Teachers' Inquiry Project

The Teachers’ Inquiry Project has worked in partnership with the Center for Civic Reflection to provide teachers with an opportunity to think, talk, and connect with one another about the challenges and hopes that animate their day-to-day efforts. TIP is dedicated to bringing teachers together across race, class, age, gender, and institutional affiliation to explore and reflect on their work, create and support good practice, and sharpen their vision for the work ahead. TIP is a resource for teachers in their growth as practitioners of democracy, as they guide young people toward becoming thoughtful and engaged participants in their schools, communities, and the world.

Benefits:

  • Improved teacher morale and renewed sense of purpose inside the classroom and out

  • Strengthened relationships with colleagues, students, parents, and administrators

  • Effective tool for teachers and students to talk with one another across difference about issues that may otherwise be kept under the rug.

View impact case studies that detail CCR's work with teachers, schools, and TIP partners.

What People Are Saying

"

Many of the faculty who participated said that the [training] was one of the best in-service programs that we have had at the college in many years. Several of our humanities departments have started some of their meetings with a brief civic reflection discussion. This seems to end up making their meetings more productive.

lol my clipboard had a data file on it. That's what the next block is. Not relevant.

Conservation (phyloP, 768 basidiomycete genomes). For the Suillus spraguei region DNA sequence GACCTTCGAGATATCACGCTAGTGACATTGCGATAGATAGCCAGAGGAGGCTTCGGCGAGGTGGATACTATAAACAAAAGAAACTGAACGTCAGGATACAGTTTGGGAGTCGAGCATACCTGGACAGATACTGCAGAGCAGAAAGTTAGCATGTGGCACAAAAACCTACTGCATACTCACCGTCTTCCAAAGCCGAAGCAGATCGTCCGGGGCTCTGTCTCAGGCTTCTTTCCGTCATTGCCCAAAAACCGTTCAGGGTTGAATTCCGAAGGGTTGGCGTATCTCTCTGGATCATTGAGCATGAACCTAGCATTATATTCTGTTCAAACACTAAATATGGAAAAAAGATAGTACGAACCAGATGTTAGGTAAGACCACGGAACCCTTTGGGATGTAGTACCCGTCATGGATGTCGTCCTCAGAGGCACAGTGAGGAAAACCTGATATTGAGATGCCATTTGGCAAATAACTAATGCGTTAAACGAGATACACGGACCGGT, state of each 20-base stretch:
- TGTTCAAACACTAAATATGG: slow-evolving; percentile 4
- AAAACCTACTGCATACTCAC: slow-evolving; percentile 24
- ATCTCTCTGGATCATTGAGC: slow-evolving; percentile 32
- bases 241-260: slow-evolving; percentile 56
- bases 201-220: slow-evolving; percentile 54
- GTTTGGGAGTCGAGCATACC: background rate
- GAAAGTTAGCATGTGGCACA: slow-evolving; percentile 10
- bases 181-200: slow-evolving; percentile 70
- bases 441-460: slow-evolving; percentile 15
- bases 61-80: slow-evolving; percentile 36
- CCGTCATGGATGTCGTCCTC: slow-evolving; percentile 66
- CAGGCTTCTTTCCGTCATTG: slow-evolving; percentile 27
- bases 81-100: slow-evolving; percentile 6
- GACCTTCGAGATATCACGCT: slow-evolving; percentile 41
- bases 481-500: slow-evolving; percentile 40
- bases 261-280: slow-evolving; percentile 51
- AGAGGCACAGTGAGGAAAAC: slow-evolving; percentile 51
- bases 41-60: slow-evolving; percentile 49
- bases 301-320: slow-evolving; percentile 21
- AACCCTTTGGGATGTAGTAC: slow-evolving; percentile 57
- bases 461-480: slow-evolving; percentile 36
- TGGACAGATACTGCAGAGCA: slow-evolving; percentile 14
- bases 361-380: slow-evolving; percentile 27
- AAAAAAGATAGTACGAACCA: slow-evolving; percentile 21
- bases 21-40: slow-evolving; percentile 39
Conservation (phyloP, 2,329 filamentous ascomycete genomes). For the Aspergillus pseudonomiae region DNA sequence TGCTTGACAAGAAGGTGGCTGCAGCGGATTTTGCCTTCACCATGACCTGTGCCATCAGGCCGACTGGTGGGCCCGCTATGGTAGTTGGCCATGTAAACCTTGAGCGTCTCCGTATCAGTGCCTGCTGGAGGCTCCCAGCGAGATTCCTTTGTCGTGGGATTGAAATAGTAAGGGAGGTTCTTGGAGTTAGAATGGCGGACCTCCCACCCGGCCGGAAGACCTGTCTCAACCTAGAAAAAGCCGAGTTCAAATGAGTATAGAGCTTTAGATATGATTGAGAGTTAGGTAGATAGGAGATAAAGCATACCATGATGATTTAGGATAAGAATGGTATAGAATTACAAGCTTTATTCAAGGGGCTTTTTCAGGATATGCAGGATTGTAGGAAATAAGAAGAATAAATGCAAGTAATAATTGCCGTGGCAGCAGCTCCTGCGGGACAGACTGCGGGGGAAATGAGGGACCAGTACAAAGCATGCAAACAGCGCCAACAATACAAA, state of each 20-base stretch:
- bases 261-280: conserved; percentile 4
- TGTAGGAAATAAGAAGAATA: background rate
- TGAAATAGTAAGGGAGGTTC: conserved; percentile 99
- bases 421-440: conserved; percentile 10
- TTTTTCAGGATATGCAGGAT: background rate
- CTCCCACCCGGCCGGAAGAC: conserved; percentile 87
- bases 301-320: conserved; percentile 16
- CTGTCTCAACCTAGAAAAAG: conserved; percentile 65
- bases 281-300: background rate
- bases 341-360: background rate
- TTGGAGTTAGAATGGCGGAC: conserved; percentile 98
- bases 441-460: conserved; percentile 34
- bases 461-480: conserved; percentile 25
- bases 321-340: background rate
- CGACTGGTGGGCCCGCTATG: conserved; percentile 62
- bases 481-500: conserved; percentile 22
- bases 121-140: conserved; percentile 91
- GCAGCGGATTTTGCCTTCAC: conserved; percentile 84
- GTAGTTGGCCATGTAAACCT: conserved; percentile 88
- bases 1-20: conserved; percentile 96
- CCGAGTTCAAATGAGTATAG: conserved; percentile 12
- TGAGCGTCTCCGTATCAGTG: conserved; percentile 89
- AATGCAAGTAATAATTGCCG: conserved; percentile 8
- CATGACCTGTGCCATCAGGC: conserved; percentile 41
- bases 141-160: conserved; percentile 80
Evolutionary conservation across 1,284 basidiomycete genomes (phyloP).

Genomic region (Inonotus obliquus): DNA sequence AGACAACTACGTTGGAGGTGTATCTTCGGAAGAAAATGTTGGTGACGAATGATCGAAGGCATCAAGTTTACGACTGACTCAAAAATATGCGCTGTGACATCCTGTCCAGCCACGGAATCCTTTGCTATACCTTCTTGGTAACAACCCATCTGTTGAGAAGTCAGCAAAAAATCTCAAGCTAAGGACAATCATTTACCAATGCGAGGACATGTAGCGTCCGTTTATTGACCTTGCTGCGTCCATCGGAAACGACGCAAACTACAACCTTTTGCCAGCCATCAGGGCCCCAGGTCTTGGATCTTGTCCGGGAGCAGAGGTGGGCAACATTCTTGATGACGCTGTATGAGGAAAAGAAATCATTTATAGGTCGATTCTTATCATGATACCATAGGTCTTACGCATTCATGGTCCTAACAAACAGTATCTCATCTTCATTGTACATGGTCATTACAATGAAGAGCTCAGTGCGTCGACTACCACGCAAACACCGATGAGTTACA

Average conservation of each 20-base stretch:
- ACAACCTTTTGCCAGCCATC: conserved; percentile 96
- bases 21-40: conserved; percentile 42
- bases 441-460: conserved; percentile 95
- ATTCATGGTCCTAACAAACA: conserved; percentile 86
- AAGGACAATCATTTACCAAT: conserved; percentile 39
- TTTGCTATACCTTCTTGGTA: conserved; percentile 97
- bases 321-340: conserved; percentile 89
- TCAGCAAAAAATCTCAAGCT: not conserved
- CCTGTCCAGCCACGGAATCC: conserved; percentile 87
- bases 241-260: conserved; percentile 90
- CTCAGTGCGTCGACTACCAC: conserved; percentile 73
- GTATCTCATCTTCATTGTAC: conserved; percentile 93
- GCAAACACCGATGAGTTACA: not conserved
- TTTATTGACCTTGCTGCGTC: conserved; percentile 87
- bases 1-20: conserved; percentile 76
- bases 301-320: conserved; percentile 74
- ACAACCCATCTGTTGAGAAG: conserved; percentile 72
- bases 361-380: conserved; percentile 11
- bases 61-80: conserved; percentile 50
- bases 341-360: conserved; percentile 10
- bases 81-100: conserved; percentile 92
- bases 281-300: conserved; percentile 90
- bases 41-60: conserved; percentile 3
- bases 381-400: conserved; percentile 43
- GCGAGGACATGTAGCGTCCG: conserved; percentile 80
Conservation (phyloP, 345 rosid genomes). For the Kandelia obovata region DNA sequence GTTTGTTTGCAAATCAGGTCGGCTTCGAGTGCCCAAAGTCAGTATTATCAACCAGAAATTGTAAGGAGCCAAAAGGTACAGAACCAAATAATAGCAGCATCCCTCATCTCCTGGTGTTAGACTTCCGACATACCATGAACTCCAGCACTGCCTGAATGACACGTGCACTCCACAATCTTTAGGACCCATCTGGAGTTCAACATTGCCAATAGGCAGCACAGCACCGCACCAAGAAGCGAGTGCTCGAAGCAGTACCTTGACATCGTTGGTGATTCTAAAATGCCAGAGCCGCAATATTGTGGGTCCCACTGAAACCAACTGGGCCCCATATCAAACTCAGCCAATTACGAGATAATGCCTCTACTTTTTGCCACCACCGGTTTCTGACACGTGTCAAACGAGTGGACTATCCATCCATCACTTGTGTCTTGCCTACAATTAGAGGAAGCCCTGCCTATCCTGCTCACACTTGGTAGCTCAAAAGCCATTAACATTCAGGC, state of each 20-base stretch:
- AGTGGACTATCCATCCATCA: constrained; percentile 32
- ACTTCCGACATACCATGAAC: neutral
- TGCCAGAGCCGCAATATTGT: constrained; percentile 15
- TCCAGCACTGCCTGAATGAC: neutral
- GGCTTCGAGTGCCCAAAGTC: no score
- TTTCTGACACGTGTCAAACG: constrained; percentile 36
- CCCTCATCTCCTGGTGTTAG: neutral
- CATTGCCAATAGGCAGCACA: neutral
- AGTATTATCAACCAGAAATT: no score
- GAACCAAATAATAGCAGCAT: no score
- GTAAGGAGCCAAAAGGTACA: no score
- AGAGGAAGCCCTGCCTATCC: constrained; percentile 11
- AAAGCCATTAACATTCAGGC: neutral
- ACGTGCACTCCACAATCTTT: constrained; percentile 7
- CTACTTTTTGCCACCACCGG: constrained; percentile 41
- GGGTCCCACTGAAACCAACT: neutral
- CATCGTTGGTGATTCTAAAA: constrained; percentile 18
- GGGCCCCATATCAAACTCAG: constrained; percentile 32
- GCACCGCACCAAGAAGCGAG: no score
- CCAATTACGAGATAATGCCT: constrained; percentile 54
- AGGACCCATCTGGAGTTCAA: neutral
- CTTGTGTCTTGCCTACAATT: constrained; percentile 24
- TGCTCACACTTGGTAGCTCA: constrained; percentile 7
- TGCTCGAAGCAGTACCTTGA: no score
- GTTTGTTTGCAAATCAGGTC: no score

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--Jeff Davidson

Vice President for Academic Services, Highland Community College

"

It is these types of programs that help develop our students into great leaders and good citizens. We are very excited to participate in the Civic Reflection Fellows program and further expose our students --- and our growing campus – to this valuable work.

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--Sheree Sanderson

Assistant Dean of Students, Governors State University

"

Interpreting the poem AND reviewing the statistics were such eye-openers. They were both relevant to the topic. The discussions caused many of us to think differently about the effects of inequality in education.

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--"Service in an Age of Inequality" Discussion Participant